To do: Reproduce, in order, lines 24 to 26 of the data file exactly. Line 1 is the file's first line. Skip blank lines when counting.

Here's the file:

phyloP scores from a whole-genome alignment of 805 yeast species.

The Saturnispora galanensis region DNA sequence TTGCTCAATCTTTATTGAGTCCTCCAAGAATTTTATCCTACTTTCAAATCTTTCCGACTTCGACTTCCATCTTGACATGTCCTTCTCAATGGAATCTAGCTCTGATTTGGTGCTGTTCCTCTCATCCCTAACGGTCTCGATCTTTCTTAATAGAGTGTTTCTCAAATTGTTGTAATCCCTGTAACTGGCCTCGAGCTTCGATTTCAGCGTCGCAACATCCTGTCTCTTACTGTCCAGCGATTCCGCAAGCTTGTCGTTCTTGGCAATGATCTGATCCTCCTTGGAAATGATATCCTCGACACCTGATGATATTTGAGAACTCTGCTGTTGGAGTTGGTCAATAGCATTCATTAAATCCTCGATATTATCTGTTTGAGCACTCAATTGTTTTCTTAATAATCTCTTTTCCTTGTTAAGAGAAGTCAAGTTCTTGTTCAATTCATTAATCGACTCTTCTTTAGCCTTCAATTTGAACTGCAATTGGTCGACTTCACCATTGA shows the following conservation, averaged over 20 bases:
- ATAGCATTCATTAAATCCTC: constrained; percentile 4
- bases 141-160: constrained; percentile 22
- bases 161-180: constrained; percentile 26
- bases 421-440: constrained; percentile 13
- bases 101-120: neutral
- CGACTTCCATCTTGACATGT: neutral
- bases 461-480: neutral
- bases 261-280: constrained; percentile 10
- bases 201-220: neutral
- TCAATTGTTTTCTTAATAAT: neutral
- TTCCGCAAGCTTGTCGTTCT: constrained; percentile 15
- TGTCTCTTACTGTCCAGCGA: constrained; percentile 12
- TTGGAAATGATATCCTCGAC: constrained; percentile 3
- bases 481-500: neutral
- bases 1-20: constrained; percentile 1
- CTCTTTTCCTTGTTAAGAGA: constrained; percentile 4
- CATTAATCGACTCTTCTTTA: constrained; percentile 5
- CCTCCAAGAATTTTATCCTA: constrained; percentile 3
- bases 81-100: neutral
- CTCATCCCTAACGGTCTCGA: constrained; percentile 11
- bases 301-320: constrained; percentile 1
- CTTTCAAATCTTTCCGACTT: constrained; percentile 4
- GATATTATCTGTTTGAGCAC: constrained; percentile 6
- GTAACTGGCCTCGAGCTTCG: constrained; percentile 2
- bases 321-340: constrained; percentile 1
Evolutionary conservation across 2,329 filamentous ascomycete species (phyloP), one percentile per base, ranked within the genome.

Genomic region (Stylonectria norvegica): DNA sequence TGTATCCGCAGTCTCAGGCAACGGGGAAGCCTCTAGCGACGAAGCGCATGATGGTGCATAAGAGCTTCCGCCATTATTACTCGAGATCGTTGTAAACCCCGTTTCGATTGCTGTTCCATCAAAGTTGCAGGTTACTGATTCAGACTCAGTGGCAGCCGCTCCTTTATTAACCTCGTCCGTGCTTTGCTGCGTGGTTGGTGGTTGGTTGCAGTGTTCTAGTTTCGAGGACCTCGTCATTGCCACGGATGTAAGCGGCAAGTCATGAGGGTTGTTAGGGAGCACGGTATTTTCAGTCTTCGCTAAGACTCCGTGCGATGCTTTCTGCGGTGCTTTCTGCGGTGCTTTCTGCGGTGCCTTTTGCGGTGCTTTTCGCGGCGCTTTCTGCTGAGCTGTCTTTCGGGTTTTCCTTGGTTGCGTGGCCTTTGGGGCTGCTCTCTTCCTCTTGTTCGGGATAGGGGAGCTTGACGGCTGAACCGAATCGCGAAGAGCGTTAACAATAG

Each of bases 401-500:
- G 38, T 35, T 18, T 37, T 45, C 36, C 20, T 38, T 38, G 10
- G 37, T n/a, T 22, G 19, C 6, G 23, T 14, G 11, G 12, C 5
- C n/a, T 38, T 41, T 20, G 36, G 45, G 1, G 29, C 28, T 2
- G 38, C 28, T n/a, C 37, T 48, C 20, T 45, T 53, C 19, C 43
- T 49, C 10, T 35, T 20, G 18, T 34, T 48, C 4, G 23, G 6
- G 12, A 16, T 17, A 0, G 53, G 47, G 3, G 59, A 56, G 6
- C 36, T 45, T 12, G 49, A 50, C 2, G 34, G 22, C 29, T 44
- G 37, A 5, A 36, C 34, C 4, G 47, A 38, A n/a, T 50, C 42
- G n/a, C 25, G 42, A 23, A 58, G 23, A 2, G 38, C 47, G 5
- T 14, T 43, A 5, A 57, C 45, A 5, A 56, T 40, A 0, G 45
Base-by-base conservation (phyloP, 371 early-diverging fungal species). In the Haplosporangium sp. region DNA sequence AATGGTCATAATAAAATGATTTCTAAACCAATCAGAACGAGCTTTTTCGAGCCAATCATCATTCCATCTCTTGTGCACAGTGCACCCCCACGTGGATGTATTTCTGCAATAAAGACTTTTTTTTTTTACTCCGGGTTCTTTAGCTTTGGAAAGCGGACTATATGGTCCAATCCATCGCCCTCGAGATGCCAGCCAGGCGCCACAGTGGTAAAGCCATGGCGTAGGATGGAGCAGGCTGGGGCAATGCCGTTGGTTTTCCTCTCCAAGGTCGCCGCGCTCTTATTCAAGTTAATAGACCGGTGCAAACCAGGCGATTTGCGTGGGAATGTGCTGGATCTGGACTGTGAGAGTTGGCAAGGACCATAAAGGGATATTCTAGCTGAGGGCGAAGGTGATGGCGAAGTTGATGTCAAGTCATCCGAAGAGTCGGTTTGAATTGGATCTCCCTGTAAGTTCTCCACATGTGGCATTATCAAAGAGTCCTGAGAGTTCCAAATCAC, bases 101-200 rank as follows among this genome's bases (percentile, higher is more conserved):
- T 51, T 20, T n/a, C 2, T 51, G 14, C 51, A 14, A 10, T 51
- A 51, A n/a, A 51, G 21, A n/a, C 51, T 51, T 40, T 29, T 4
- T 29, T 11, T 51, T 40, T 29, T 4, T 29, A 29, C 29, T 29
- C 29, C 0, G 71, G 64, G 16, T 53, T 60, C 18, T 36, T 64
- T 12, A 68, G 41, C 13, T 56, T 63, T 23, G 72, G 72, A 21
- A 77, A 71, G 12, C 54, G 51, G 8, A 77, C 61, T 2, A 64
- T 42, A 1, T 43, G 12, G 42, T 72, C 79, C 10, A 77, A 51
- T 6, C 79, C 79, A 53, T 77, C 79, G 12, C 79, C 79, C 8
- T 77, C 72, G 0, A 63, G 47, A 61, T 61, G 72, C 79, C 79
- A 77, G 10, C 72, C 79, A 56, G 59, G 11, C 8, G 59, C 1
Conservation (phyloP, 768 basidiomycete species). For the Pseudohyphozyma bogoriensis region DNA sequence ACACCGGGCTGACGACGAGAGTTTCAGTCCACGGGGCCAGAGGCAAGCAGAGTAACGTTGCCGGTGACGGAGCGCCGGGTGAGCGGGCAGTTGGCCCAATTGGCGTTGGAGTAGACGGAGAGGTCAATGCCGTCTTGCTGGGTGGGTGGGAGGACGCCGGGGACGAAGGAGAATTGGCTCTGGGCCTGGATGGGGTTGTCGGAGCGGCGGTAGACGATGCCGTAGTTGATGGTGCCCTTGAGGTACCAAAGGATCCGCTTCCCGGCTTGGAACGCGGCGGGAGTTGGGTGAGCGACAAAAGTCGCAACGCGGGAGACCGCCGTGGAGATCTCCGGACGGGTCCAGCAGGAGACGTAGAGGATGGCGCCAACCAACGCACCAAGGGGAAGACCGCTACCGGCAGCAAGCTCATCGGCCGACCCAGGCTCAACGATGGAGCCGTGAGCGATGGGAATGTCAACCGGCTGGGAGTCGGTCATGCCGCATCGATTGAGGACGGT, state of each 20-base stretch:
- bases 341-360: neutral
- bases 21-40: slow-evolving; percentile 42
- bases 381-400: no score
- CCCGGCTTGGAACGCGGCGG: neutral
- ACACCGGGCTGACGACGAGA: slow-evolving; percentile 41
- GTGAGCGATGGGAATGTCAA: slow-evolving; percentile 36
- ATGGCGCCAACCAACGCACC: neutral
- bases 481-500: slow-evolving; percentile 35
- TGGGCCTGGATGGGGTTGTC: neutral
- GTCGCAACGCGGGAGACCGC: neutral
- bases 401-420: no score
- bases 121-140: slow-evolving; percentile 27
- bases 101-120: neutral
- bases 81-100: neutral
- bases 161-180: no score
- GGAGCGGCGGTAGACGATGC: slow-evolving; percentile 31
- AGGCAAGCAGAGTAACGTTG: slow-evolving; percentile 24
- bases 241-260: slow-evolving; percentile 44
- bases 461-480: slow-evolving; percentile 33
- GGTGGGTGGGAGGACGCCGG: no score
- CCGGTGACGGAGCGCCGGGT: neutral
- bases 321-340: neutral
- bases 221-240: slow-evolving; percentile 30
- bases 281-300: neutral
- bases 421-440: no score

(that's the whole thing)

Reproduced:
- CTTTCAAATCTTTCCGACTT: constrained; percentile 4
- GATATTATCTGTTTGAGCAC: constrained; percentile 6
- GTAACTGGCCTCGAGCTTCG: constrained; percentile 2